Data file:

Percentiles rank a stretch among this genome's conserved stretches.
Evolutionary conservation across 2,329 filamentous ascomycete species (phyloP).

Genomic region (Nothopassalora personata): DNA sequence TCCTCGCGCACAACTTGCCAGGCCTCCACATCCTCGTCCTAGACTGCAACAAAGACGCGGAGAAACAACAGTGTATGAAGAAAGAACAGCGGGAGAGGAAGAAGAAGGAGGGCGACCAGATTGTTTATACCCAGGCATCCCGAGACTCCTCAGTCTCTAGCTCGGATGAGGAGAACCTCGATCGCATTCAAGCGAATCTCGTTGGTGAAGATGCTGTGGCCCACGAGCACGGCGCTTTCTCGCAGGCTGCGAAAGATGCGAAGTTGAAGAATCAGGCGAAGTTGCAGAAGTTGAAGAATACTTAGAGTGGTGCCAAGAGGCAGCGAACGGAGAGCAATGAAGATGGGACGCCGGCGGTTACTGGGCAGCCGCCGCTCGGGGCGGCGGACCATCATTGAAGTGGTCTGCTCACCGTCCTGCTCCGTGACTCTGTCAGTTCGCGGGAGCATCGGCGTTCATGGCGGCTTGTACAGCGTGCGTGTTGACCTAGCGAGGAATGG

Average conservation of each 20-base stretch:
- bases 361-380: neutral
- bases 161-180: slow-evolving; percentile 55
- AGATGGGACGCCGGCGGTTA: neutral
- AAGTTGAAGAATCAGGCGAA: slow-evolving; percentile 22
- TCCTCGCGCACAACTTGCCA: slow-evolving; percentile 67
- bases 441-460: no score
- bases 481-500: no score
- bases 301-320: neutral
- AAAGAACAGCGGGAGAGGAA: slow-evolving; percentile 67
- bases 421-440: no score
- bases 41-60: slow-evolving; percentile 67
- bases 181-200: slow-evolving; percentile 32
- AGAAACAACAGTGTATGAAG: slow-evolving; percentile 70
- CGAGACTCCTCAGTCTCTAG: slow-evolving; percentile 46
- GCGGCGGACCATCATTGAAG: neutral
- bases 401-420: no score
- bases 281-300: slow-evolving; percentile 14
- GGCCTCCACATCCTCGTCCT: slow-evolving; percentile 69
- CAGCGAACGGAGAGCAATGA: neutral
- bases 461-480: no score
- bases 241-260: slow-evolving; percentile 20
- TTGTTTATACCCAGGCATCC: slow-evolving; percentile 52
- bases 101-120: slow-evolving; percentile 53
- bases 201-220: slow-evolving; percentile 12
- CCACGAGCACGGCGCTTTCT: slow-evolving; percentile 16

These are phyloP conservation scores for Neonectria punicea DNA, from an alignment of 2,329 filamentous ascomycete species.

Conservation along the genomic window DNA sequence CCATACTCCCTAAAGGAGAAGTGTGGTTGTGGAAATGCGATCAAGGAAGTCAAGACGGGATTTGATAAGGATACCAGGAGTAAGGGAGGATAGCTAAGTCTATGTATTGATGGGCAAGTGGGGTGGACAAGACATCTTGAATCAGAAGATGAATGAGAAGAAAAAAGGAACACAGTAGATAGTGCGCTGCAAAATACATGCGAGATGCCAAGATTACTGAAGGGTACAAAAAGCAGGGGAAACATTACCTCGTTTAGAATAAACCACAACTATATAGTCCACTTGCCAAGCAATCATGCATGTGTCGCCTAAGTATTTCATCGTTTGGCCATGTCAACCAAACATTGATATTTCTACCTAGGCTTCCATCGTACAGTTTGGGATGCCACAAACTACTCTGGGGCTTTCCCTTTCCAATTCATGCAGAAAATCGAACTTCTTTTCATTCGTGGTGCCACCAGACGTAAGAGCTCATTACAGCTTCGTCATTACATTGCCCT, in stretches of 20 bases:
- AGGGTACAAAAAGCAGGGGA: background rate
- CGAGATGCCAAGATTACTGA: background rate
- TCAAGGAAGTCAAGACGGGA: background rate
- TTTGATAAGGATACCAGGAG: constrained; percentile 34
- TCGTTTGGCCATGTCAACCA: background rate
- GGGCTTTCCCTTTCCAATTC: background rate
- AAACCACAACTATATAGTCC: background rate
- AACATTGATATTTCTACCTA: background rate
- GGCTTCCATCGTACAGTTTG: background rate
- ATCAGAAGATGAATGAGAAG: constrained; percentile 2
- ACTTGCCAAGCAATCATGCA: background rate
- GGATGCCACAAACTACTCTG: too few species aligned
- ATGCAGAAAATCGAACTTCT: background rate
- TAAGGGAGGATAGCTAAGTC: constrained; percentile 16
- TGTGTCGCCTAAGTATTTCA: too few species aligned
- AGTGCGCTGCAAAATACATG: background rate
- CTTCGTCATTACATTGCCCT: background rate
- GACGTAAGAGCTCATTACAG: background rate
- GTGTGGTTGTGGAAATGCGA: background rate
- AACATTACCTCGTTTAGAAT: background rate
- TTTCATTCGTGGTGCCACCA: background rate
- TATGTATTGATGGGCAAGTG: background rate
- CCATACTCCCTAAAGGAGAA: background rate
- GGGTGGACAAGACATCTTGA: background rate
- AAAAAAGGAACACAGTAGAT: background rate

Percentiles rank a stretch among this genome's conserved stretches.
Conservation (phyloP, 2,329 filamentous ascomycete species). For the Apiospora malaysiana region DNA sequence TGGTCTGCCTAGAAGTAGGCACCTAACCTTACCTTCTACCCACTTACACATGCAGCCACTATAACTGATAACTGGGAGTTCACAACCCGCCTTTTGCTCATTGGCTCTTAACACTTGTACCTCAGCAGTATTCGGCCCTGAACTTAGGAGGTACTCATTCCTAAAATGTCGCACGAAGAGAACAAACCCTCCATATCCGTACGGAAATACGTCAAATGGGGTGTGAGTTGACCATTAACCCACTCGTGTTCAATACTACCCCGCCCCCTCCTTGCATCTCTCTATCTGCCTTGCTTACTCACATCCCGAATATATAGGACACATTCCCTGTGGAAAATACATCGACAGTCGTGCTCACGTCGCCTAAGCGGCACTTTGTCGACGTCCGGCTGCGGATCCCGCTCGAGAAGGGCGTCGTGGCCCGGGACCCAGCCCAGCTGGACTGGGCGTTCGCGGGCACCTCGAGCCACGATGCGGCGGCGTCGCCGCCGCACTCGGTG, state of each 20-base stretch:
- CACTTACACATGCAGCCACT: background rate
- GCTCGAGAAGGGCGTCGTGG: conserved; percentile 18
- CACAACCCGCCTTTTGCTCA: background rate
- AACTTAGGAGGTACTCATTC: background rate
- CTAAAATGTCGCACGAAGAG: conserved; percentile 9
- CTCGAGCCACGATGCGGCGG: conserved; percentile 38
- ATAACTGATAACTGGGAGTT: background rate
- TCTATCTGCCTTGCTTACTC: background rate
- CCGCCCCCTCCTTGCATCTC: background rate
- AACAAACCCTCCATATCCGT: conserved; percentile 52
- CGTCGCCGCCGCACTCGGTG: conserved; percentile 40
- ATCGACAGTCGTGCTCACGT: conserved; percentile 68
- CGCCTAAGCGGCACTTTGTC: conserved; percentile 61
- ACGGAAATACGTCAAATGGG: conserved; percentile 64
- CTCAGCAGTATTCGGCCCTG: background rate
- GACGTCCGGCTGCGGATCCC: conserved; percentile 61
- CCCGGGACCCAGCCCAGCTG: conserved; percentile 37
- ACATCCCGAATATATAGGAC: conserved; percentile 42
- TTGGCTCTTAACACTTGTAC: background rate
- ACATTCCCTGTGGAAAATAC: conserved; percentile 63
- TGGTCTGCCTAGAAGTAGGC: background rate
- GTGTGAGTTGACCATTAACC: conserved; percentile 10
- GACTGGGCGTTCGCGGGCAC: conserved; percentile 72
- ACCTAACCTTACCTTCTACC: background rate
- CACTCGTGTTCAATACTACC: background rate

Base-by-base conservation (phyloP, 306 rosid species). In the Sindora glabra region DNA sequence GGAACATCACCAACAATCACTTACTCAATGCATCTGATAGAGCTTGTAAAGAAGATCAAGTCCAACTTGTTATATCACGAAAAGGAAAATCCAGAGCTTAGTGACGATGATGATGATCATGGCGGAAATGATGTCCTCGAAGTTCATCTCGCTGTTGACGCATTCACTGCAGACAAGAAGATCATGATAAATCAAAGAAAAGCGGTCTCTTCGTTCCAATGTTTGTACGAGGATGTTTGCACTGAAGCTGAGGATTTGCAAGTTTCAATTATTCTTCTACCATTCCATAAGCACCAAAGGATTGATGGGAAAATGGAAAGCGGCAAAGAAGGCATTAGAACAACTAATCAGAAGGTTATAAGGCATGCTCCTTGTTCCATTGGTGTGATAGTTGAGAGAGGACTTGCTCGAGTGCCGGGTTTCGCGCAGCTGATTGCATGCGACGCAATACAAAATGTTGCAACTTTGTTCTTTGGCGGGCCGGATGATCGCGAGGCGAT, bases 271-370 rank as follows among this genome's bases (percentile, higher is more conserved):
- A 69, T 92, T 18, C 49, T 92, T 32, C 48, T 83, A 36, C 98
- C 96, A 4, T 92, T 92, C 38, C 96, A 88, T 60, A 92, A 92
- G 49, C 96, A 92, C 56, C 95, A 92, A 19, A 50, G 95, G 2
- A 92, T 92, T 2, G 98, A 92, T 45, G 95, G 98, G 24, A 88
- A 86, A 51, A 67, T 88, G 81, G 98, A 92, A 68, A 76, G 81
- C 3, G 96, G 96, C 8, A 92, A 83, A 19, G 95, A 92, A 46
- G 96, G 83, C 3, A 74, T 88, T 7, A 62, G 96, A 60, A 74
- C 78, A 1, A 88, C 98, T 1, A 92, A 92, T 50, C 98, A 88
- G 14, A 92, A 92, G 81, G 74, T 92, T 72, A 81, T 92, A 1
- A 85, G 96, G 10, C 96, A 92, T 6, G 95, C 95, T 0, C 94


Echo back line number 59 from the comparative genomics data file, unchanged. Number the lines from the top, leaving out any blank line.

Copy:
- CACTTACACATGCAGCCACT: background rate